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Triggering of Rapid Mass Movements in Steep Terrain

 In short

Lab experiment to test a new IDAS fiber-optic AE detection system (Photo: P
Lab experiment to test a new IDAS fiber-optic AE detection system (Photo: P. Lehmann)

TRAMM was a research project of the ETH Competence Centre of Environment and Sustainability (CCES) with the aim to better understand mechanisms of rapid mass movements. While the first phase (2006-10) contained numerous dedicated field and lab experiments, such as an artificially released landslide on a steep forest slope, the second phase (2012-15) focused on further developing numerical models to make them usable in future early warning systems.
Recent progress has been achieved in
accounting for high-resolution precipitation information and hydro-geological impacts in landslide models, as well as in linking the triggering and runout of mass movements. In addition, our recent work has substantially
advanced the understanding and use of acoustic emissions as precursors of landslides and snow avalanches. In a workshop with practitioners, we have discussed limitations of current early warning systems (EWS) and how EWS can be further developed for a safe and timely recognition of imminent hazards. TRAMM research has also been presented to a broad audience at Scientifica 2013.

White paper "Strategies towards design of next-generation Early Warning Systems (EWS) for rapid mass movements" (Feb. 2014) -> download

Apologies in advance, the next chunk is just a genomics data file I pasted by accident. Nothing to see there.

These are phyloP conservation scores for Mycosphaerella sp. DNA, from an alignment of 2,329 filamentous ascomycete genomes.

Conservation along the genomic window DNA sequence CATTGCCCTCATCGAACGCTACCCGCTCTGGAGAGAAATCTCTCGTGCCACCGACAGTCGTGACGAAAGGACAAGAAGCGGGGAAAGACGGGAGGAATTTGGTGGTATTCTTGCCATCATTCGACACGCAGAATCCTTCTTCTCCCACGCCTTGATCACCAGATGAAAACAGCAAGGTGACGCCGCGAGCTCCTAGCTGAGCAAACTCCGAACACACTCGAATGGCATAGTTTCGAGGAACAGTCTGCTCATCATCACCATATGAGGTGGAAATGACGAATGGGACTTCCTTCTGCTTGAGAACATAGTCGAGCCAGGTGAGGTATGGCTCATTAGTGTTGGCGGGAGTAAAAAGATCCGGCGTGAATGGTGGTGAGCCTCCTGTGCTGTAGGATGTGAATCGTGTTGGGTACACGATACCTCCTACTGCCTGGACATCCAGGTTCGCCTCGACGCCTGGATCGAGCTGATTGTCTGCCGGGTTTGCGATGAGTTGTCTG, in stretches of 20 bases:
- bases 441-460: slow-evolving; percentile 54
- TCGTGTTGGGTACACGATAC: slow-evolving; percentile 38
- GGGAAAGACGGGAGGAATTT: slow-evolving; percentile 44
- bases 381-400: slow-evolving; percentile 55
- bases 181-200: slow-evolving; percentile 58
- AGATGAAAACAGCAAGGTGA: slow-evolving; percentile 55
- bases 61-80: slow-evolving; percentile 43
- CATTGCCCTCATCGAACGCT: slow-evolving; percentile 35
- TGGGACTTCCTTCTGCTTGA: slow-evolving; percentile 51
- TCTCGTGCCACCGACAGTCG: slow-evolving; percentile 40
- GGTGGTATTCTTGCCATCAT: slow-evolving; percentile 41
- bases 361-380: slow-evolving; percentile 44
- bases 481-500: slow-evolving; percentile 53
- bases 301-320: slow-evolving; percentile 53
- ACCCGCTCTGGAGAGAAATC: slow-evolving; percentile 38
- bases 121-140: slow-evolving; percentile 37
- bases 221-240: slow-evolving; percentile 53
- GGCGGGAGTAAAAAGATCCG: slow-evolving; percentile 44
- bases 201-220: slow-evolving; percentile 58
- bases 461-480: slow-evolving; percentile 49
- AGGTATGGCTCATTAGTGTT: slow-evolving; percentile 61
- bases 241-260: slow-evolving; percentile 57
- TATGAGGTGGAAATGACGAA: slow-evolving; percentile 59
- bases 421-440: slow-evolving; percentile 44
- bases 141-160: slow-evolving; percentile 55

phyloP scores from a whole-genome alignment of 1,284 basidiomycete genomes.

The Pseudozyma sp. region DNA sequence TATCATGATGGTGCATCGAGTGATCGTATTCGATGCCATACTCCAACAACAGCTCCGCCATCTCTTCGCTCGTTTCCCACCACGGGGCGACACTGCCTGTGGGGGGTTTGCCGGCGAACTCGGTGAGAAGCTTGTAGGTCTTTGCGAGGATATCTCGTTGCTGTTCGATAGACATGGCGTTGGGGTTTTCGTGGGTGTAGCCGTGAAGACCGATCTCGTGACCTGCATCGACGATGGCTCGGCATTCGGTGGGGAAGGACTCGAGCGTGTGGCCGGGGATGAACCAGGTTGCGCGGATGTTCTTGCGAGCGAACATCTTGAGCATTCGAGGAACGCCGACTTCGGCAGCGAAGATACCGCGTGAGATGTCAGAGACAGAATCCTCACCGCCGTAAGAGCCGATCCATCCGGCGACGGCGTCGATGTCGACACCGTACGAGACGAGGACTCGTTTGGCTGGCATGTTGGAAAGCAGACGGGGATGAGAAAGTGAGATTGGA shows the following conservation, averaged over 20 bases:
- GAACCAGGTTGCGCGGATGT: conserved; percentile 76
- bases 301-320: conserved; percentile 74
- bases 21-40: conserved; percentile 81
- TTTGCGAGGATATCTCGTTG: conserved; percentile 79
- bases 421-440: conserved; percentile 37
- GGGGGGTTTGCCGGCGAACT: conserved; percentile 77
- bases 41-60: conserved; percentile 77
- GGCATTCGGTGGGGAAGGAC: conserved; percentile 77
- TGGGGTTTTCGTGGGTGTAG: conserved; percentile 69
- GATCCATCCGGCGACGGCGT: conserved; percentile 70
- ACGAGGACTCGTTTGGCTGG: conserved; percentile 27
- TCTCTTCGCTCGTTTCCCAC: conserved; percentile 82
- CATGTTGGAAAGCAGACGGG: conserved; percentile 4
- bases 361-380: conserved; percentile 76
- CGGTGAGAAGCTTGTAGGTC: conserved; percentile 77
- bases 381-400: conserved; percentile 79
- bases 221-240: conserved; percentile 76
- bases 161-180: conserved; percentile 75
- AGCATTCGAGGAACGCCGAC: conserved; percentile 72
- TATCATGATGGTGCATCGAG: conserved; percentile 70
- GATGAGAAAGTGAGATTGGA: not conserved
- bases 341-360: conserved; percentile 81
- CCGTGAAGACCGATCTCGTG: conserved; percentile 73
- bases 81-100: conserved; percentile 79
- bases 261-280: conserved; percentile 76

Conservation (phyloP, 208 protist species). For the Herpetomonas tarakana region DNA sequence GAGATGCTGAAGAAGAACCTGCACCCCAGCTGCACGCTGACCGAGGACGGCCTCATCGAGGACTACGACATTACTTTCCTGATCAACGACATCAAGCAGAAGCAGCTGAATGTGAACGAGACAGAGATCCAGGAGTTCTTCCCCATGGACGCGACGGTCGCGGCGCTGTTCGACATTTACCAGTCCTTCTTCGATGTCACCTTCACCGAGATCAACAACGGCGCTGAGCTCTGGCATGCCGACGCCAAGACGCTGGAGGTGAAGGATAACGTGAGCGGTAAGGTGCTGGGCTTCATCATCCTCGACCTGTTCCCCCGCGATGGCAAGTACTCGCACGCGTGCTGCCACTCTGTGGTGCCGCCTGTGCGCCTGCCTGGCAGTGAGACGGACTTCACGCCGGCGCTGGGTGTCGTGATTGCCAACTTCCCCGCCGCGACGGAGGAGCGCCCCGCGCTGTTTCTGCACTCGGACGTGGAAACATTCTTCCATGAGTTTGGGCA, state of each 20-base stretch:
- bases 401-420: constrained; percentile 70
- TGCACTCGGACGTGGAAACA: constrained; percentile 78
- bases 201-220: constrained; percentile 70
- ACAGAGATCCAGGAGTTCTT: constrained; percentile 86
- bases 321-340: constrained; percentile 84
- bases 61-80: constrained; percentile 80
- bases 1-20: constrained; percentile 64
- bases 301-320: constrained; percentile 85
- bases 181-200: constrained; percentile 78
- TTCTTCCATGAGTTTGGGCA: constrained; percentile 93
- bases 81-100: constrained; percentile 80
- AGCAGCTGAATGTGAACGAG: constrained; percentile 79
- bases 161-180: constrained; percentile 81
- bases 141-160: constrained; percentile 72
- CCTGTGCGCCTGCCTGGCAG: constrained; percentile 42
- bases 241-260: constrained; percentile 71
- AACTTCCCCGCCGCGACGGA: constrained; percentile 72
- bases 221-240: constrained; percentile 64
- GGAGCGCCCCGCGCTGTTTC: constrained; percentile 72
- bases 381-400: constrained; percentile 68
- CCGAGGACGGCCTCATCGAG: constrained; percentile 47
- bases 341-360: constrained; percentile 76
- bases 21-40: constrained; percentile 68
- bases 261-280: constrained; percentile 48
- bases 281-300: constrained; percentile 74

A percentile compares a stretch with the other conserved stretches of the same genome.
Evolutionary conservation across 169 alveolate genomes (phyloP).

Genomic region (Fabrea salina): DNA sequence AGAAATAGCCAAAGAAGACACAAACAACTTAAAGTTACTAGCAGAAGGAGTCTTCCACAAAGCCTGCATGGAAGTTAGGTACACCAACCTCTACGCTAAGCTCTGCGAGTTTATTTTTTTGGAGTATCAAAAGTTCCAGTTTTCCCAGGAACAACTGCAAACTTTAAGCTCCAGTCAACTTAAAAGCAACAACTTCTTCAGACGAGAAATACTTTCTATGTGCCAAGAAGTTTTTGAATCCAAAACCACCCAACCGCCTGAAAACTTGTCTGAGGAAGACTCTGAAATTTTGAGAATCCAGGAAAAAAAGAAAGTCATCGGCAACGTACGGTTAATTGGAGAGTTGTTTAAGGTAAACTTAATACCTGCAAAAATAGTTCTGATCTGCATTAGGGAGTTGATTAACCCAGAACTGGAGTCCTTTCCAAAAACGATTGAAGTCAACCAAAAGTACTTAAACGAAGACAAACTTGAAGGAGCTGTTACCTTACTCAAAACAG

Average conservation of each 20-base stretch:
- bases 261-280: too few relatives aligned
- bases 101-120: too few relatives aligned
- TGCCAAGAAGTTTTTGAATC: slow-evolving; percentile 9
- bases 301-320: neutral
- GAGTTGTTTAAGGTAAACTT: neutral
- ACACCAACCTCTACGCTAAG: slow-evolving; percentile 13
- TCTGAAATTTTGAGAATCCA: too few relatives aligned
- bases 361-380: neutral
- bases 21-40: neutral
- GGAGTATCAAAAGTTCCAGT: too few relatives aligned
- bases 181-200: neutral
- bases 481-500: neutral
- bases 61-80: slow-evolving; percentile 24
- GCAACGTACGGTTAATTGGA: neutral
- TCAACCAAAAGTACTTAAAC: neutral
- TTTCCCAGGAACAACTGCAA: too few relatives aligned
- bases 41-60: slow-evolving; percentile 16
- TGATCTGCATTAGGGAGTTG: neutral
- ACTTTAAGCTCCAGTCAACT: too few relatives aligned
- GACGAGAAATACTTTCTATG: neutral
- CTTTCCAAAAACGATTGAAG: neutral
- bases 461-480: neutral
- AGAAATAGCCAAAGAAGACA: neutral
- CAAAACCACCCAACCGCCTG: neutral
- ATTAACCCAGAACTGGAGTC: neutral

News

New publications

TRAMM synthesis report

Here you can download the TRAMM synthesis report summarizing the main activities and achievements of TRAMM (phase 1) for natural hazard experts and decision makers. (accomplished in November 2010; 50 pages, 4.1 MB).

--> download the report

Summary report of the international TRAMM conference at Monte Verita, April 2010
17-Mar, 2009: Successful landslide experiment at Rüdlingen (SH)
On 17-March, 2009, 03:23 a.m. a shallow landslide of approximately 150 m3 was triggered by irrigation at the experimental slope in Rüdlingen (SH). On the right, you can see images of the experimental slope after the release.

In-depth analysis of the data are currently made by the different involved groups.

A film of the landslide triggering made by A. Askarinejad (IGT ETH Zürich) based on images provided by D. Akca (IGP ETH Zürich) is available here.

Successful artificial landslide at Rüdlingen (SH)
Successful artificial landslide at Rüdlingen (SH)

TRAMM project partners

Project coordinator:

Dr. Manfred Stähli, Swiss Federal Research Institute WSL, Mountain Hydrology and Torrents
Project administrator:

Dr. Peter Lehmann, ETH Zürich, Soil and Terrestrial Environmental Physics


Principal investigators:
Prof. Dr. Sarah Springman, ETH Zürich, Institute for Geotechnical Engineering

Prof. Dr. Dani Or, Dr. Peter Lehmann, ETH Zürich, Soil and Terrestrial Environmental Physics

Prof. Dr. Lyesse Laloui, EPF Lausanne, Soil Mechanics Laboratory

Dr. Brian McArdell, Swiss Federal Research Institute WSL, Avalanches, Debris and Rock Fall

Dr. Jürg Schweizer, Swiss Federal Research Institute WSL, Snow and Permafrost Research

Prof. Dr. Alexis Berne, EPF Lausanne, Environmental Remote Sensing Laboratory

(PIs in TRAMM phase 1, 2006-10)

Prof. Dr. Christophe Ancey, EPF Lausanne, Environmental Hydraulics Lab

Dr. Laurent Tacher, EPF Lausanne, Engineering and Environmental Geology Laboratory

Project duration:

Phase 1: 2006 - 2010
Phase 2: 2012 - 2015

 
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